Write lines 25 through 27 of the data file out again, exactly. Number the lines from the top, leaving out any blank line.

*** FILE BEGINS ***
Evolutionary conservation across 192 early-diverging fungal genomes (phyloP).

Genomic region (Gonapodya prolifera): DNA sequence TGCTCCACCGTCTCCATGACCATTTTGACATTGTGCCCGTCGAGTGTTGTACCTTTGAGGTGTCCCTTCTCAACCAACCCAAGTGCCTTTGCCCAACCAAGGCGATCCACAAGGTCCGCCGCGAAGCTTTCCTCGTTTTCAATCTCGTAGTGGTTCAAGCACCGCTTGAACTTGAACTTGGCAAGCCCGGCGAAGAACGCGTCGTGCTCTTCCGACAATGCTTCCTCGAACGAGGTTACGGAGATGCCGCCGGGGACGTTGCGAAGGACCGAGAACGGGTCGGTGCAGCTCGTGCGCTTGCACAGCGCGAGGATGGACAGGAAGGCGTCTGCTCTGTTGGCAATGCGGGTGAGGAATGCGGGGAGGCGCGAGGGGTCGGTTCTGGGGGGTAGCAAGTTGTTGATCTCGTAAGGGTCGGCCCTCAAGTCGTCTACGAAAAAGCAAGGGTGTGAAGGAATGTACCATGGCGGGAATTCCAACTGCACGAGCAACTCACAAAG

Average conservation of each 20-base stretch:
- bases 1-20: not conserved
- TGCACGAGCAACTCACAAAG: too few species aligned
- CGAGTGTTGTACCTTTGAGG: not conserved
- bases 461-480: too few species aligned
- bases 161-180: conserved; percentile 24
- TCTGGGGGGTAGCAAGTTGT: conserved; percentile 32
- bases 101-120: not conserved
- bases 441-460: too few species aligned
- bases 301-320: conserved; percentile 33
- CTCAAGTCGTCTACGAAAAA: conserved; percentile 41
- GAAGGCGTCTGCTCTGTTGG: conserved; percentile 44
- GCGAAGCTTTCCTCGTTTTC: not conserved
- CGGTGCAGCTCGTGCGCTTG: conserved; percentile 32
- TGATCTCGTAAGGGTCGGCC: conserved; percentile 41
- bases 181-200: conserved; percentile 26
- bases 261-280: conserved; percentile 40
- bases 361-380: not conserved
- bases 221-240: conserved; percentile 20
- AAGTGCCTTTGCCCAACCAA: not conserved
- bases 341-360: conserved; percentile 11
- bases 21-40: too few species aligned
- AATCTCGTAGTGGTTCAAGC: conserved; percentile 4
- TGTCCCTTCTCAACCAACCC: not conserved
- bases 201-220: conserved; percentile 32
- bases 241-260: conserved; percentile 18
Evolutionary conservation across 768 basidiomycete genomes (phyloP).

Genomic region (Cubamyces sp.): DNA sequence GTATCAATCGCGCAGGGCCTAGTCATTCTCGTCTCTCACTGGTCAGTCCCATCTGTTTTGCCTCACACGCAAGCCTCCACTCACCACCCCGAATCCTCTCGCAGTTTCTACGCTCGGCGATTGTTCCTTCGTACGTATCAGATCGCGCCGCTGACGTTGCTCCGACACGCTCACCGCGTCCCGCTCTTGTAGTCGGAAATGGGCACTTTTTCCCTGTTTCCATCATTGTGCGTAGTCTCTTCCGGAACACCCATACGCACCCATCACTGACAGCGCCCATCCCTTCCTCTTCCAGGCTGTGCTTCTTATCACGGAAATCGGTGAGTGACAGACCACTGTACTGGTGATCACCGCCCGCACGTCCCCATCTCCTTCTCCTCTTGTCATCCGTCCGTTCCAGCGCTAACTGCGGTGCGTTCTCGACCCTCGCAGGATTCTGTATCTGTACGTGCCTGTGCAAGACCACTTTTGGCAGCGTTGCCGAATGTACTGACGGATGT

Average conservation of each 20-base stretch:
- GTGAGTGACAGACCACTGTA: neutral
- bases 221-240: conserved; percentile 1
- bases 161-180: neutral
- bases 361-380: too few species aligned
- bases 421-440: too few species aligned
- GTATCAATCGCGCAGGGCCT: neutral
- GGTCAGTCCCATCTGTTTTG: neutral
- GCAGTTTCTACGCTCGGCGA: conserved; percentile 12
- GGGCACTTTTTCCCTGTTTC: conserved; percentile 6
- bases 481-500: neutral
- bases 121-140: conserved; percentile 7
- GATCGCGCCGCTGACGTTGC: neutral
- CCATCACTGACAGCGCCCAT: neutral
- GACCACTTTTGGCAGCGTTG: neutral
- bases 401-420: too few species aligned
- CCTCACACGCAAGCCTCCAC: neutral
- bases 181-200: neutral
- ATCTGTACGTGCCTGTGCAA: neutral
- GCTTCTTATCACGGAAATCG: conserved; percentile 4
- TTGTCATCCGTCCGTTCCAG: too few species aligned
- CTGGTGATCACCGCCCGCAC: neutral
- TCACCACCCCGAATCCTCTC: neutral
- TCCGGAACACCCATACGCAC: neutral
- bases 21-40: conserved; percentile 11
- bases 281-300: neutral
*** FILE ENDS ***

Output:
- AATCTCGTAGTGGTTCAAGC: conserved; percentile 4
- TGTCCCTTCTCAACCAACCC: not conserved
- bases 201-220: conserved; percentile 32